The PAS decision not to make public its Islamic State blueprint most disappointing, as it breaches the undertaking given by PAS leaders to BA leaders before DAP’s pull-out of the Opposition front as well as repeated public pledges by Pas leaders in the past two years
Media Conference Statement (2)
- at the launch of the Love Malaysia/Defend Secular Malaysia campaign at PJ Old Town
by Lim Kit Siang
(Petaling Jaya, Wednesday): The PAS decision not to make public its Islamic State blueprint is most disappointing, as it breaches the undertaking given by PAS leaders to Barisan Alternative (BA) leaders before DAP’s pull-out of the Opposition front as well as repeated public pledges by Pas leaders in the past two years.
In fact, Malaysians are now told at the recent PAS Muktamar that contrary to public assurances for the past two years, PAS does not have an Islamic state “blueprint” but only general guidelines.
However, even without the announcement of any “blueprint”, PAS’ concept of an Islamic State is quite clear from the various pronouncements by PAS leaders in the past that among its main features are:
At the recent PAS Muktamar, PAS President, Datuk Seri Abdul Hadi Awang reiterated that PAS would come out with two manifestos for the coming general election.
As Malaysia is a federation, it is not uncommon for political parties to have two manifestos, one national and the other state when simultaneous national and state general elections are held.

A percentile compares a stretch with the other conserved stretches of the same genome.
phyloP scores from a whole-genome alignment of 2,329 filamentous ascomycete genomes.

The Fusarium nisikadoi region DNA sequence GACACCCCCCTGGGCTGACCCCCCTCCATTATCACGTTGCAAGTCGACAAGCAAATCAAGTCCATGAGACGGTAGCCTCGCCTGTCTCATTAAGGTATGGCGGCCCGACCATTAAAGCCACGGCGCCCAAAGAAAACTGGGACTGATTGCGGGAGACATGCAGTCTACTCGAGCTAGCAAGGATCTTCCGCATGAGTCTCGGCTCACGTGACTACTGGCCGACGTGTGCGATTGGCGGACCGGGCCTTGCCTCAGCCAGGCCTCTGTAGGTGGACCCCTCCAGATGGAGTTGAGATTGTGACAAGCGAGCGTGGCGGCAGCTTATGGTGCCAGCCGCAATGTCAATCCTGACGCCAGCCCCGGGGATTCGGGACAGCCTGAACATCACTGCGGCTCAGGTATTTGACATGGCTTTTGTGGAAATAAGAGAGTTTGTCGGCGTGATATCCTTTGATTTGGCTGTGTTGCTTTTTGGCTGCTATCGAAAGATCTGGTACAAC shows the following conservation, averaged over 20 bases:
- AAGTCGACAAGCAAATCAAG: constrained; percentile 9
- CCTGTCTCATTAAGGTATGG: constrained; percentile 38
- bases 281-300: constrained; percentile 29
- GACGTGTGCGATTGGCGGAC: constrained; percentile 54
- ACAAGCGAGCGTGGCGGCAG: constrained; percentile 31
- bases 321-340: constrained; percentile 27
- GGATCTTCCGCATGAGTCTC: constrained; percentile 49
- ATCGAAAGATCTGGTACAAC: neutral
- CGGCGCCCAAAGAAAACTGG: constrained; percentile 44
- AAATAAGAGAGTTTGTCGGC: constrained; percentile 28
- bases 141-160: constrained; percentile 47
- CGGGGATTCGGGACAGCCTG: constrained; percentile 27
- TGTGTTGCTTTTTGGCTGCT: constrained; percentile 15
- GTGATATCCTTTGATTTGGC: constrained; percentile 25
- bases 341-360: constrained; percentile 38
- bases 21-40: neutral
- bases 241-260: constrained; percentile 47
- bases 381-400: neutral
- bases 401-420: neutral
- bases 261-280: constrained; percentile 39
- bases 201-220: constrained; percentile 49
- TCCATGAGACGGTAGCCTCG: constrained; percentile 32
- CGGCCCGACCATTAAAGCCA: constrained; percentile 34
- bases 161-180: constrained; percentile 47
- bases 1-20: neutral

What is uncommon, controversial and highly objectionable, however, is for a political party to have two contradictory manifestos, as suggested by PAS, one for Islamic state at state level in its own name and the other silent on Islamic state at the national level in the name of the Barisan Alternative.
Having two such contradictory manifestos on Islamic State violates the 1999 Barisan Alternative Common Manifesto “Towards a Just Malaysia”.
After the 1999 general election, DAP leaders had protested strongly against PAS coming out with a Terengganu state manifesto for an Islamic state in the last few days before polling in the 1999 general election which was in clear conflict with the BA common manifesto.
This was one of the reasons why DAP wanted the BA to address the people’s concerns about the Islamic State issue after the 1999 general election but we found no support from the other BA component parties despite persistent attempts by the DAP in 2000. As a result, DAP decided to engage PAS in direct discussion on the issue in 2001, where we proposed a five-point position for Barisan Alternative on the Islamic State issue.
When talks broke down between the DAP and PAS leaders on the DAP’s five-point “No Islamic State” formula for the BA, DAP was left with no choice but to pull out of the opposition front.
The DAP’s five-point ”No Islamic State” proposal for the BA position were:
* Lim Kit Siang, DAP National Chairman